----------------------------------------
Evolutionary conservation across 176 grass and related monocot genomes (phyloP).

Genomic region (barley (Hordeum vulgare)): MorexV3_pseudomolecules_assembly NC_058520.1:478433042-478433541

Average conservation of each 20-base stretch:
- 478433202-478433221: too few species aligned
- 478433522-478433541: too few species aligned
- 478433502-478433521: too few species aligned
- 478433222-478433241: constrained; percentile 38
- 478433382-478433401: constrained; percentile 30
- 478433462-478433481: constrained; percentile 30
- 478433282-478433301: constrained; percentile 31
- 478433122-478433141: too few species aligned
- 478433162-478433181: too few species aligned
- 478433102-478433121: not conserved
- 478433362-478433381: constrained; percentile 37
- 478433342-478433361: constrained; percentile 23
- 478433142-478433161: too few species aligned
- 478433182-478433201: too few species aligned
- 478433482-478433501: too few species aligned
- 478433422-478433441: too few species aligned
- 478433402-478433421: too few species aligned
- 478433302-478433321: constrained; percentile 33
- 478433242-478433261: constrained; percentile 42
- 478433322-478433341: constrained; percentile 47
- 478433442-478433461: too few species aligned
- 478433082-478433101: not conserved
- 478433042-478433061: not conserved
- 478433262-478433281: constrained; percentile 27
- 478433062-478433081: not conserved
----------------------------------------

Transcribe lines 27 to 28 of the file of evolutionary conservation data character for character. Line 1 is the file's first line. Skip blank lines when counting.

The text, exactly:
- 478433262-478433281: constrained; percentile 27
- 478433062-478433081: not conserved